I looked at him and said ‘hello, uh, Tommy. It’s nice to meet you. Thanks for going so far out of your way to pick me up. I wish I had known about the bus’ detour, but I was only told about it on the fuckin ride down.’

    ‘Ah, no problem. I love going for a drive down here. Plenty or windy roads and no little piggys yeah?’ he asked sarcastically and threw a whimsical glance my way before letting out another full bellied laugh and then being slapped on the arm once again by Lizzy.

    ‘Just ignore him,’ she said as she turned back to face me, ‘he just impulsively has to impress strangers. How have you been? You said that you recently quit your job?’

    I sat in the seat feeling rather nervous as the stranger I had only known as fiance was going 110 around sharp corners on strange roads in dim lights. I hoped that the conversation would distract me from this crazy driving.

    ‘Uh, yeah, I just kind of…left. I didn’t really feel like working there anymore. Plus I got those tickets to, well, here. And so I decided to leave. What’ve you been up to?’

    ‘Oh, well I hope that that’s a good thing for you. You were always so smart at uni. I’m just teaching English at the local highschool, and Tommy here -’

    ‘The blaster.’ Another hit on the highly muscled shoulder.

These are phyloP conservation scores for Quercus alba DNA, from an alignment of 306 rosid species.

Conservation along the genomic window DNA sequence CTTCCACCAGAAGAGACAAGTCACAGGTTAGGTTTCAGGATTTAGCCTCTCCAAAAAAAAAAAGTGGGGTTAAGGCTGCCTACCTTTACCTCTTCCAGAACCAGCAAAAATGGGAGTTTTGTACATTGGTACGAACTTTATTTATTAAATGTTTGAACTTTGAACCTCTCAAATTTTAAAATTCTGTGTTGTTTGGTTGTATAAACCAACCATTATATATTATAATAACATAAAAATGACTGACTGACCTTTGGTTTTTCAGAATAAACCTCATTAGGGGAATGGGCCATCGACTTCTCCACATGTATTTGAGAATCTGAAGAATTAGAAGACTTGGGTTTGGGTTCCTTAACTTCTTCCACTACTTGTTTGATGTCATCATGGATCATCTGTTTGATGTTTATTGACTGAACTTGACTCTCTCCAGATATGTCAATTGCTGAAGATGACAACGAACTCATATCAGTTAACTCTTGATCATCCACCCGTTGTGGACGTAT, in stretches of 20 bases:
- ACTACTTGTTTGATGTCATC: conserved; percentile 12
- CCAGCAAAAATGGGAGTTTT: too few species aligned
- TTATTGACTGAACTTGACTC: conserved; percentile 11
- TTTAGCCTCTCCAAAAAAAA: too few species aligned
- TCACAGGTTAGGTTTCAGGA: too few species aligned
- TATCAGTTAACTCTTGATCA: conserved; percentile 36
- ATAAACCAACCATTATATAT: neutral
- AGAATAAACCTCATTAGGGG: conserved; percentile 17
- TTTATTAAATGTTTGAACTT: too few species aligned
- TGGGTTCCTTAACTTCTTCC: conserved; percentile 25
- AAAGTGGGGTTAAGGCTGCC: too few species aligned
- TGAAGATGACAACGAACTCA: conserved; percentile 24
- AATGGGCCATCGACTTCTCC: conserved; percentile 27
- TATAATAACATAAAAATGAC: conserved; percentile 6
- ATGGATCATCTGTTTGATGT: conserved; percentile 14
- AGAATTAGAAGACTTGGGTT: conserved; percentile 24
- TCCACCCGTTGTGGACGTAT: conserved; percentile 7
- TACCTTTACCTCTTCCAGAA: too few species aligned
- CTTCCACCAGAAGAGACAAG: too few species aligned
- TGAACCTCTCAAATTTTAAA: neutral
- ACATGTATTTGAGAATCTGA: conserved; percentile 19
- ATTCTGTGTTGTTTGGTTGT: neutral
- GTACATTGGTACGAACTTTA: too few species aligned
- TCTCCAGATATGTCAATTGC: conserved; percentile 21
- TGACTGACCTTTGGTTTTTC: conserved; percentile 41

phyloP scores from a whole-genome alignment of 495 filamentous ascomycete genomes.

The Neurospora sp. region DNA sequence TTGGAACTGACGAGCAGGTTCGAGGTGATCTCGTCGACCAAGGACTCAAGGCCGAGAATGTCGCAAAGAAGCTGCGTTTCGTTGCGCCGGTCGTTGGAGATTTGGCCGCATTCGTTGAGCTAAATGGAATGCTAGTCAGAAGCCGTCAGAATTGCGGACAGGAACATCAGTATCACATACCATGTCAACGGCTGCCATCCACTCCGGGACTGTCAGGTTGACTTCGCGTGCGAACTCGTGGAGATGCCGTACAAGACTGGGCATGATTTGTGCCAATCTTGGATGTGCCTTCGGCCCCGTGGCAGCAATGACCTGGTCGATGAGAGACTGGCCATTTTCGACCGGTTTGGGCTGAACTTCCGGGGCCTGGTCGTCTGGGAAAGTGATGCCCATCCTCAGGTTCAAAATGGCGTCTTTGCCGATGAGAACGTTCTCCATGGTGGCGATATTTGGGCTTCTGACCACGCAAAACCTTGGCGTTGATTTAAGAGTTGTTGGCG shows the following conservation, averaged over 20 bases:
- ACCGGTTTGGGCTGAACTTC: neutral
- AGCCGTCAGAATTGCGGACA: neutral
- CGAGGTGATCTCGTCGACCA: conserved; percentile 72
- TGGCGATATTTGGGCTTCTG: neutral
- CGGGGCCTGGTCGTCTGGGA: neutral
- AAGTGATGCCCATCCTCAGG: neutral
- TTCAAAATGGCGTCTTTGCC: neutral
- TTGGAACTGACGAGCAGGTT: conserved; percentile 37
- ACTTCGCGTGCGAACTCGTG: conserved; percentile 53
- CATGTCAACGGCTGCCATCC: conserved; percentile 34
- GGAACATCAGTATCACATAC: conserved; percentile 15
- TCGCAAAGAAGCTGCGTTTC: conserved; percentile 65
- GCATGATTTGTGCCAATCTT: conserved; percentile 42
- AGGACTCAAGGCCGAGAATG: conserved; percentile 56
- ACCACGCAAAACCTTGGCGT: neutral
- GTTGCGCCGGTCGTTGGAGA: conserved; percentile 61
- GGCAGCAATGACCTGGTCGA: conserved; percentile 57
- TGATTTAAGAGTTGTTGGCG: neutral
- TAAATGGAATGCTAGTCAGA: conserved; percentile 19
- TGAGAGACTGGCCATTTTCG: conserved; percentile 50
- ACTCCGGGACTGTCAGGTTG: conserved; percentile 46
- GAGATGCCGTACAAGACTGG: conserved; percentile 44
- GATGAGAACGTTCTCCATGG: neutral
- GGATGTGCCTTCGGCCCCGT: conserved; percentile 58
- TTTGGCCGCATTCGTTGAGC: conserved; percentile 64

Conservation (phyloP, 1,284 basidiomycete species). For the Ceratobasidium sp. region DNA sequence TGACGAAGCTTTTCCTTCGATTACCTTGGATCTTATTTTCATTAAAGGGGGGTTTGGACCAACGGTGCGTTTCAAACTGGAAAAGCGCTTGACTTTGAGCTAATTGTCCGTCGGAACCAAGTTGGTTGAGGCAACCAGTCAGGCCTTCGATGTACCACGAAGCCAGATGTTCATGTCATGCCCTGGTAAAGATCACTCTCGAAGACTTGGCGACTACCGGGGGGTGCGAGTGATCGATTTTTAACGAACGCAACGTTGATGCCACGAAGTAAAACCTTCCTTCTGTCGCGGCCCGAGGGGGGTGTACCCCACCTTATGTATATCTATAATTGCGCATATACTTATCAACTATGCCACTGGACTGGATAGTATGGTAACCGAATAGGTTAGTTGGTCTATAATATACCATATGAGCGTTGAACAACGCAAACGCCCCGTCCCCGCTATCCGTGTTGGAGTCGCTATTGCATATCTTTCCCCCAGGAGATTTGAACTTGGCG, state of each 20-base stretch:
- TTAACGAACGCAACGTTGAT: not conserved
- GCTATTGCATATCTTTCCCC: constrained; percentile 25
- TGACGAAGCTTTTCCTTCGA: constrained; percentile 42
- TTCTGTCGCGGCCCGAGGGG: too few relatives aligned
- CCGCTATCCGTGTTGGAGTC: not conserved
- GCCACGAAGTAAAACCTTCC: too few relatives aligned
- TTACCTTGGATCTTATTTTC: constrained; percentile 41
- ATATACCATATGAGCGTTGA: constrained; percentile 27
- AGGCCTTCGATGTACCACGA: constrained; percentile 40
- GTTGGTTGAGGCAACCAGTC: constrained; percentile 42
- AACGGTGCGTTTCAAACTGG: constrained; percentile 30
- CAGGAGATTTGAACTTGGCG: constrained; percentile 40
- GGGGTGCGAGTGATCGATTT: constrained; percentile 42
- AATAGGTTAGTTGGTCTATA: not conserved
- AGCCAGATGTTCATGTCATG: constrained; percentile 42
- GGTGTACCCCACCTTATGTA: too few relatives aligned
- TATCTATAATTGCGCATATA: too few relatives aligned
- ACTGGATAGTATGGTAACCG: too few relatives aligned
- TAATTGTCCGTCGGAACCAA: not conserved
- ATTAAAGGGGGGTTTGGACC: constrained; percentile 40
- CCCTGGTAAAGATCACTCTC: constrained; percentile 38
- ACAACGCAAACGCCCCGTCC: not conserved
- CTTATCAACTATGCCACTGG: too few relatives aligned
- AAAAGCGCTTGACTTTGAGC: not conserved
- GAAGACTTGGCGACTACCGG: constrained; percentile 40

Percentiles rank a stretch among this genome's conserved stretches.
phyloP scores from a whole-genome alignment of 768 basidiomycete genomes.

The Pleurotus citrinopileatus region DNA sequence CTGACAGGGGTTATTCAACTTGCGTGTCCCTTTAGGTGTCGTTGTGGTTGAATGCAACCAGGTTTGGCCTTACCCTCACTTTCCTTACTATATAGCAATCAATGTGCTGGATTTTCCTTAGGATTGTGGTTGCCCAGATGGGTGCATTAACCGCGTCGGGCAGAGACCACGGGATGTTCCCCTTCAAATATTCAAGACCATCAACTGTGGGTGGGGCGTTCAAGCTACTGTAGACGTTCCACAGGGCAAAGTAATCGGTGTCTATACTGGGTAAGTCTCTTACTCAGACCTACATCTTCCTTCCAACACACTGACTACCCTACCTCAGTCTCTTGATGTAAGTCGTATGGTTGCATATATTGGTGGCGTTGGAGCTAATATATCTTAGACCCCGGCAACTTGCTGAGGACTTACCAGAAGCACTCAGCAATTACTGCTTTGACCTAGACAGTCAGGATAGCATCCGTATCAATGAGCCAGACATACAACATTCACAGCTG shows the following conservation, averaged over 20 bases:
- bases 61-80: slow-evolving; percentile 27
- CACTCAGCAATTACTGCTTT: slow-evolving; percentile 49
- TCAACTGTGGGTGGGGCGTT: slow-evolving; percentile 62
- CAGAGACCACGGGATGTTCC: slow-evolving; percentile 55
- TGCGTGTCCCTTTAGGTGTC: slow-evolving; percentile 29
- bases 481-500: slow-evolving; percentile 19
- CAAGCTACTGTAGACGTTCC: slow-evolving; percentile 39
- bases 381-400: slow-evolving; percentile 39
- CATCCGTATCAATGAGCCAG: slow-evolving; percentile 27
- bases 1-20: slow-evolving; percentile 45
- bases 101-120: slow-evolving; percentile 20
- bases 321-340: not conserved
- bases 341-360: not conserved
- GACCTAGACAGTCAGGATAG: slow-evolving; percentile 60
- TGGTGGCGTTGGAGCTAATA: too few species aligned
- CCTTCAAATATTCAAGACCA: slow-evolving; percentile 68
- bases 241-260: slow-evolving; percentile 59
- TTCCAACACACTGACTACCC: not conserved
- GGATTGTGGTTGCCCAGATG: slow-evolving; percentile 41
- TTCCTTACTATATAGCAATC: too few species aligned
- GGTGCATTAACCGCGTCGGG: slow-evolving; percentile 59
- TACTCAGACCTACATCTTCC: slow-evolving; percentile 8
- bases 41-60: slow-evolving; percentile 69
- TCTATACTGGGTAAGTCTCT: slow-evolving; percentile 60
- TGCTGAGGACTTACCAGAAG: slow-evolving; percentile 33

‘Tommy here works as a mechanic.’

    A belly fueled laugh filled the chassis of the car before Tommy interjected with ‘yeah, third best mechanic in all of Taupo! That’s pretty fucking good, ‘ay.’

    ‘Oh, shut up,’ replied Lizzy, ‘there’s only three fucking mechanics in all of Taupo.’

    ‘Yeah, well, you didn’t need to tell him that.’

    Lizzy looked back at me and rolled her eyes while more laughter filled my ears. ‘You see, he just can’t help but show off to strangers. Oh, we’re almost home now,’ and then we turned off and the speed went down from 110 to around 60, which was still 20km/h over the speed limit. ‘We’ve got the couch set up for you. I hope that’s okay?’

    ‘Yeah, that’ll be perfect. I honestly wouldn’t mind if you made me sleep out in the garden,’ and then I let out a burst of nervous laughter. It was met by far less nervous laughter from the two people in the front seats. 

    ‘Nah bro, we’d never make a guest do that.’

    We got into the modest driveway to the modest house of a teacher and a mechanic. At this point I had been awake for almost 23 hours and every ounce of my body just wanted to collapse asleep. I saw the inviting couch, took off my shoes, and laid up there. The worn through foam and protruding springs were a welcome comfort compared to the tight fit of the plane seats, and the uncomfortably bumpy passage of the bus, and the way-over-the-speed-limit drive here. Compared to all that I felt like I was sleeping on a cloud.

    ‘Aww, look ‘it ‘im. Night fella.’ Said Tommy before going into what was obviously the main bedroom.

    ‘I’ll catch you tomorrow. You have a good night here now,’ said Lizzy before following him in. I had never fallen asleep more easily as on that mess of a couch. It represented everything I had wanted since planning this trip – freedom from being judged and simply being relaxed and content with what you are.

Continue the story here.